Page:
Initially, that's the way Preston comes across, but it's hard to believe it's going to stay that way. The coach's eyes light up every time he talks about Aug. 17.

"They have no idea what they are in for," Preston says of his players.

It's a safe bet the Kennesaw State players will get a coach that's a mix between Dungy and the not-as-levelheaded Bobby Knight. It'll just depend on what day it is whether the team gets the former or the latter.

Preparing the team is not the only thing Preston and his staff have been doing the last couple of months.

They've been reaching out to the high school coaches around the state and especially in Cobb County. Preston said he has had a number of good conversations with local coaches, including Wheeler's Doug Lipscomb and Harrison's Robert Churchwell, among others. So far, Preston said he and the staff have been well-received.

Most of the scheduling for the 2011-12 season was completed before Preston's arrival, so there likely won't be any big-name teams coming to the Convocation Center this season.

The new coach did make calls to Clemson and is waiting to hear about a potential game with the Tigers. And Preston will soon be getting in touch with Georgia State's new coach, Ron Hunter, in hopes of setting up an annual matchup between the metro-area program.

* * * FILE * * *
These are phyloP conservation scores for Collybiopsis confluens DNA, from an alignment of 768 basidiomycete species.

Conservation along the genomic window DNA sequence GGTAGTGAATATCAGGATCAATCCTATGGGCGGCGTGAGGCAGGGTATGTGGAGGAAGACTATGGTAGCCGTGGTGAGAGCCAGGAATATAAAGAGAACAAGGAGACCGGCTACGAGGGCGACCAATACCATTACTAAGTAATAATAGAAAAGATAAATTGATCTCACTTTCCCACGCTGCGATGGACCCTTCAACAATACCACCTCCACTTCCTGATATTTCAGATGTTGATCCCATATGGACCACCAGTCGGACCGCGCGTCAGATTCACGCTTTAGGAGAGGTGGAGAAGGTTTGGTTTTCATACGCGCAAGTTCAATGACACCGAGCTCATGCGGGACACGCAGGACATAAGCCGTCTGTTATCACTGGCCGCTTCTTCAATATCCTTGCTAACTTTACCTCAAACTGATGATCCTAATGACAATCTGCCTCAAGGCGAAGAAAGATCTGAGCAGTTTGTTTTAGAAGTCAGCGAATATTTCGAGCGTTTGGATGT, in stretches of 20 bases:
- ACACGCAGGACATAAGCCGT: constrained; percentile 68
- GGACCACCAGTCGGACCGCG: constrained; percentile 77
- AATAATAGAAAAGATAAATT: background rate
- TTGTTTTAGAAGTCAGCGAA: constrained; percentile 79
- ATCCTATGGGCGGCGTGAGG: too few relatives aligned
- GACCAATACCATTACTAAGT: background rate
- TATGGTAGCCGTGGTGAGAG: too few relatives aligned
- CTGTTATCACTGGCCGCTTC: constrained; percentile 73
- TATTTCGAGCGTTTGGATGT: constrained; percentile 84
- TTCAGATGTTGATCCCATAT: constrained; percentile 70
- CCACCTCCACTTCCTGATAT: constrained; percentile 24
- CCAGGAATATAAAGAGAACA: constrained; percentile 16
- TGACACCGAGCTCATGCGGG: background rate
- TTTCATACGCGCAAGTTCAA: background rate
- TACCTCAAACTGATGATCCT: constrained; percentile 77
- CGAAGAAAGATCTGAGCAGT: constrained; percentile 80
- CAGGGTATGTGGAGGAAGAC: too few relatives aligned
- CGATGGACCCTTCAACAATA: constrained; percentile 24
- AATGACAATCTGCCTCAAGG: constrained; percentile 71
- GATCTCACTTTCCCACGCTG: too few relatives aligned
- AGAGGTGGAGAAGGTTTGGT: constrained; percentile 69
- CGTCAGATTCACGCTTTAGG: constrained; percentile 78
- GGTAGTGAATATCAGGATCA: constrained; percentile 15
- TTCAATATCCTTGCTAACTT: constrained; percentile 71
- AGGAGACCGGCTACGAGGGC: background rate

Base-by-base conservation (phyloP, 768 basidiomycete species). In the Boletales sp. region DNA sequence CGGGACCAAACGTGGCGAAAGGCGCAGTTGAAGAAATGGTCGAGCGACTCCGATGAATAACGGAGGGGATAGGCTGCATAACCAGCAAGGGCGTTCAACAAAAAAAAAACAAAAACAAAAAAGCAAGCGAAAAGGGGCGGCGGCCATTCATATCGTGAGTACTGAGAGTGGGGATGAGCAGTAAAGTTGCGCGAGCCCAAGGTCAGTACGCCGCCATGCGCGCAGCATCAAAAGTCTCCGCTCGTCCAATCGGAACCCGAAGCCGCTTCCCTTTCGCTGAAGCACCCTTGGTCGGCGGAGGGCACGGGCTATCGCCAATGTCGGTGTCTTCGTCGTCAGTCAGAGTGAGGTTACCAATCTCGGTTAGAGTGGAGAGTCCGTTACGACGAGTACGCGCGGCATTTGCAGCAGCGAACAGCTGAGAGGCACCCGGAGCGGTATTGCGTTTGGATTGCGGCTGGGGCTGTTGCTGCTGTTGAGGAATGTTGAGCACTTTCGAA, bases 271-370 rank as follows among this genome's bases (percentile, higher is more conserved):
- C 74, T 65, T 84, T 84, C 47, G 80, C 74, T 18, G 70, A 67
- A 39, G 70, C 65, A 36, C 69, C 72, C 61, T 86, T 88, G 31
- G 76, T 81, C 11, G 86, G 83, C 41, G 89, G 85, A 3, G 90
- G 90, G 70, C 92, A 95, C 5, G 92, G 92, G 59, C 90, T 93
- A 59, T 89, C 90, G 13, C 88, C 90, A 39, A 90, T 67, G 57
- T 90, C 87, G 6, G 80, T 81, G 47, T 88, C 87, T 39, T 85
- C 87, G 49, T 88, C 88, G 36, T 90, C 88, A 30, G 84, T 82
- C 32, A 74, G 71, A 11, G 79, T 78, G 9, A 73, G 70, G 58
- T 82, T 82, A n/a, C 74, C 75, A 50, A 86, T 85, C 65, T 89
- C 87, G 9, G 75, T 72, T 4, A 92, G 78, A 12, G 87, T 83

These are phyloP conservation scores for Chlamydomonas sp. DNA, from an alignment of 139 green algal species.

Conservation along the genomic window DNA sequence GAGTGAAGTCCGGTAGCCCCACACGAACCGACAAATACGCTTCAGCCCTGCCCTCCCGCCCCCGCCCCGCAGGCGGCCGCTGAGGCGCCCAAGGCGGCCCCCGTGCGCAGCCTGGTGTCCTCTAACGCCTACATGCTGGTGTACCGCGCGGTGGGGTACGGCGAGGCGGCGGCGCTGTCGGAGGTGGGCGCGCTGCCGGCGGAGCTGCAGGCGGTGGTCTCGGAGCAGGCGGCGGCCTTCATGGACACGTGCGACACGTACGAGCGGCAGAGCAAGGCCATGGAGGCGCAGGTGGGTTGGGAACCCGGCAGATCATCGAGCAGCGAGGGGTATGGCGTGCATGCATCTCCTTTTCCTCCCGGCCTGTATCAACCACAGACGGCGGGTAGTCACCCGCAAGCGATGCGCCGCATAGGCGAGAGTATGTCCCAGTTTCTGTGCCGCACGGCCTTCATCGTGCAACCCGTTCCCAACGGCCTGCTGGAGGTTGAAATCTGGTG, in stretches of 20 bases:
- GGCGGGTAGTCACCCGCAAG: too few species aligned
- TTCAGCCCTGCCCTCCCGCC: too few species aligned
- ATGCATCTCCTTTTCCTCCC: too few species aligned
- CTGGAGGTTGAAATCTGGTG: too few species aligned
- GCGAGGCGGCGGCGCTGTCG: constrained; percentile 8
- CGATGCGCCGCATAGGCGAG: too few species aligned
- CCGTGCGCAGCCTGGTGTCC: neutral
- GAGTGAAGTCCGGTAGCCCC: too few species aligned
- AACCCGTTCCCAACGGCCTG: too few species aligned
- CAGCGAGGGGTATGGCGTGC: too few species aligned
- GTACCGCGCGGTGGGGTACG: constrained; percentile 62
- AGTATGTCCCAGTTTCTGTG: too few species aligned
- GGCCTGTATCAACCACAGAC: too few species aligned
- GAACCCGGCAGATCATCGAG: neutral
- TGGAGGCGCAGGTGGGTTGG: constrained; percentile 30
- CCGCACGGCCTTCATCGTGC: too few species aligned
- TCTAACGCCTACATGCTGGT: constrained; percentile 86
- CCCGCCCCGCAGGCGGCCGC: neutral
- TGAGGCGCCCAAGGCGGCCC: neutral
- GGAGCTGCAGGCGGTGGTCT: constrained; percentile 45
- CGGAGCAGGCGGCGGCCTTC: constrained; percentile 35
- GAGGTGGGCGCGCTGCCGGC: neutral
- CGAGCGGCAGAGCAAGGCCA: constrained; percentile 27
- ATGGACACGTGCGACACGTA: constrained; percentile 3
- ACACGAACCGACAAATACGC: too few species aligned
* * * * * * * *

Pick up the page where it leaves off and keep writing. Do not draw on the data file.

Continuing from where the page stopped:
The Owls are already scheduled to play at Georgia Tech during the 2012-13 season, and Preston said he will be trying to set up a series with Georgia.

He also said he will be calling Florida, one of his former employers, but it's unlikely the Gators would agree to come to KSU, even if it was a 5-for-1 deal, and that's OK for Preston.

"I don't want to go down there five times, either," he said.

Going back to the walls in Preston's office, the new coach does know what trio of pictures he is going to hang when he gets them there:

a photo of the first ring he won while at Notre Dame,

 the celebration photo from 2007, when Florida won the second of its back-to-back national championships by beating Ohio State,

and a similar photo celebrating the Gators' NIT championship over Baylor in 2009.

Preston said he hope the pictures will provide a focal point for the Owls to strive for.

And, with just three photos, it should leave plenty of space on the wall for the future.

John Bednarowski is sports editor of the Marietta Daily Journal. He can be reached at or follow him on Twitter @jbednarowski.

© 2011


A leader in innovative teaching and learning, Kennesaw State University offers undergraduate, graduate and doctoral degrees to its nearly 43,000 students. With 11 colleges on two metro Atlanta campuses, Kennesaw State is a member of the University System of Georgia. The university’s vibrant campus culture, diverse population, strong global ties and entrepreneurial spirit draw students from throughout the country and the world. Kennesaw State is a Carnegie-designated doctoral research institution (R2), placing it among an elite group of only 6 percent of U.S. colleges and universities with an R1 or R2 status. For more information, visit